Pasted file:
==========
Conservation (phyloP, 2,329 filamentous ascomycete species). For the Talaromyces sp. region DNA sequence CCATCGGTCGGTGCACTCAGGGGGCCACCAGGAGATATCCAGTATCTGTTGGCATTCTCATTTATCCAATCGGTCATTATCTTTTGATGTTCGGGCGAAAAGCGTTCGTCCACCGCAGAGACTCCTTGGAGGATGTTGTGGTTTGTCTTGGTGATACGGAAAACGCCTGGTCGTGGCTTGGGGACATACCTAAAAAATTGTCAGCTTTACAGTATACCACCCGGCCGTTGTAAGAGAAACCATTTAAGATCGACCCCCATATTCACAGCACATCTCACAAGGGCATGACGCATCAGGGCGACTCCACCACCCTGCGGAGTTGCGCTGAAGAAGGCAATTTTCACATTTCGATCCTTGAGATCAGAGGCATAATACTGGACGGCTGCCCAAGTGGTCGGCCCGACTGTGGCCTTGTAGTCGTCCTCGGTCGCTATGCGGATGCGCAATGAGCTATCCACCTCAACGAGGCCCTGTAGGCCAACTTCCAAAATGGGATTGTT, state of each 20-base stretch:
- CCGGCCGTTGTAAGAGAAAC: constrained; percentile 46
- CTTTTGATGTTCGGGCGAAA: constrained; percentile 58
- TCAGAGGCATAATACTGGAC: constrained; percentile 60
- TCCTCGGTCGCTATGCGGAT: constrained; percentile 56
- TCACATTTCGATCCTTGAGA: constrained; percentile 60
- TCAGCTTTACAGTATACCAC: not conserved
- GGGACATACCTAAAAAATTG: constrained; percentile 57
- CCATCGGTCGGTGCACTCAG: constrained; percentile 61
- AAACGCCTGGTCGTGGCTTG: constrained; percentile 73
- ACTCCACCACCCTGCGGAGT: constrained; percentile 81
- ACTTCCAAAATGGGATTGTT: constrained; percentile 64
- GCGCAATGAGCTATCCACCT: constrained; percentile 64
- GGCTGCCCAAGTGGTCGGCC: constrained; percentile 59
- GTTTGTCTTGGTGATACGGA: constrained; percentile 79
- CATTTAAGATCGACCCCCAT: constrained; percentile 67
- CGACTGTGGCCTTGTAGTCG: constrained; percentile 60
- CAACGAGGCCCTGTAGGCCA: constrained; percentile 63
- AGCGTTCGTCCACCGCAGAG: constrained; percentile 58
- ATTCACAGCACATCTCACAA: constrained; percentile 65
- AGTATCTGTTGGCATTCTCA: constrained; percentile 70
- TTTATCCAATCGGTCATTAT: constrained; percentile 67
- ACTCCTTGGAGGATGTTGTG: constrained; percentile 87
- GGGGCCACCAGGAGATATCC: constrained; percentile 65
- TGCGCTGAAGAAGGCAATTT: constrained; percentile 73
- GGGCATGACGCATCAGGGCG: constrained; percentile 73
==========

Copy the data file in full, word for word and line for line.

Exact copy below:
Conservation (phyloP, 2,329 filamentous ascomycete species). For the Talaromyces sp. region DNA sequence CCATCGGTCGGTGCACTCAGGGGGCCACCAGGAGATATCCAGTATCTGTTGGCATTCTCATTTATCCAATCGGTCATTATCTTTTGATGTTCGGGCGAAAAGCGTTCGTCCACCGCAGAGACTCCTTGGAGGATGTTGTGGTTTGTCTTGGTGATACGGAAAACGCCTGGTCGTGGCTTGGGGACATACCTAAAAAATTGTCAGCTTTACAGTATACCACCCGGCCGTTGTAAGAGAAACCATTTAAGATCGACCCCCATATTCACAGCACATCTCACAAGGGCATGACGCATCAGGGCGACTCCACCACCCTGCGGAGTTGCGCTGAAGAAGGCAATTTTCACATTTCGATCCTTGAGATCAGAGGCATAATACTGGACGGCTGCCCAAGTGGTCGGCCCGACTGTGGCCTTGTAGTCGTCCTCGGTCGCTATGCGGATGCGCAATGAGCTATCCACCTCAACGAGGCCCTGTAGGCCAACTTCCAAAATGGGATTGTT, state of each 20-base stretch:
- CCGGCCGTTGTAAGAGAAAC: constrained; percentile 46
- CTTTTGATGTTCGGGCGAAA: constrained; percentile 58
- TCAGAGGCATAATACTGGAC: constrained; percentile 60
- TCCTCGGTCGCTATGCGGAT: constrained; percentile 56
- TCACATTTCGATCCTTGAGA: constrained; percentile 60
- TCAGCTTTACAGTATACCAC: not conserved
- GGGACATACCTAAAAAATTG: constrained; percentile 57
- CCATCGGTCGGTGCACTCAG: constrained; percentile 61
- AAACGCCTGGTCGTGGCTTG: constrained; percentile 73
- ACTCCACCACCCTGCGGAGT: constrained; percentile 81
- ACTTCCAAAATGGGATTGTT: constrained; percentile 64
- GCGCAATGAGCTATCCACCT: constrained; percentile 64
- GGCTGCCCAAGTGGTCGGCC: constrained; percentile 59
- GTTTGTCTTGGTGATACGGA: constrained; percentile 79
- CATTTAAGATCGACCCCCAT: constrained; percentile 67
- CGACTGTGGCCTTGTAGTCG: constrained; percentile 60
- CAACGAGGCCCTGTAGGCCA: constrained; percentile 63
- AGCGTTCGTCCACCGCAGAG: constrained; percentile 58
- ATTCACAGCACATCTCACAA: constrained; percentile 65
- AGTATCTGTTGGCATTCTCA: constrained; percentile 70
- TTTATCCAATCGGTCATTAT: constrained; percentile 67
- ACTCCTTGGAGGATGTTGTG: constrained; percentile 87
- GGGGCCACCAGGAGATATCC: constrained; percentile 65
- TGCGCTGAAGAAGGCAATTT: constrained; percentile 73
- GGGCATGACGCATCAGGGCG: constrained; percentile 73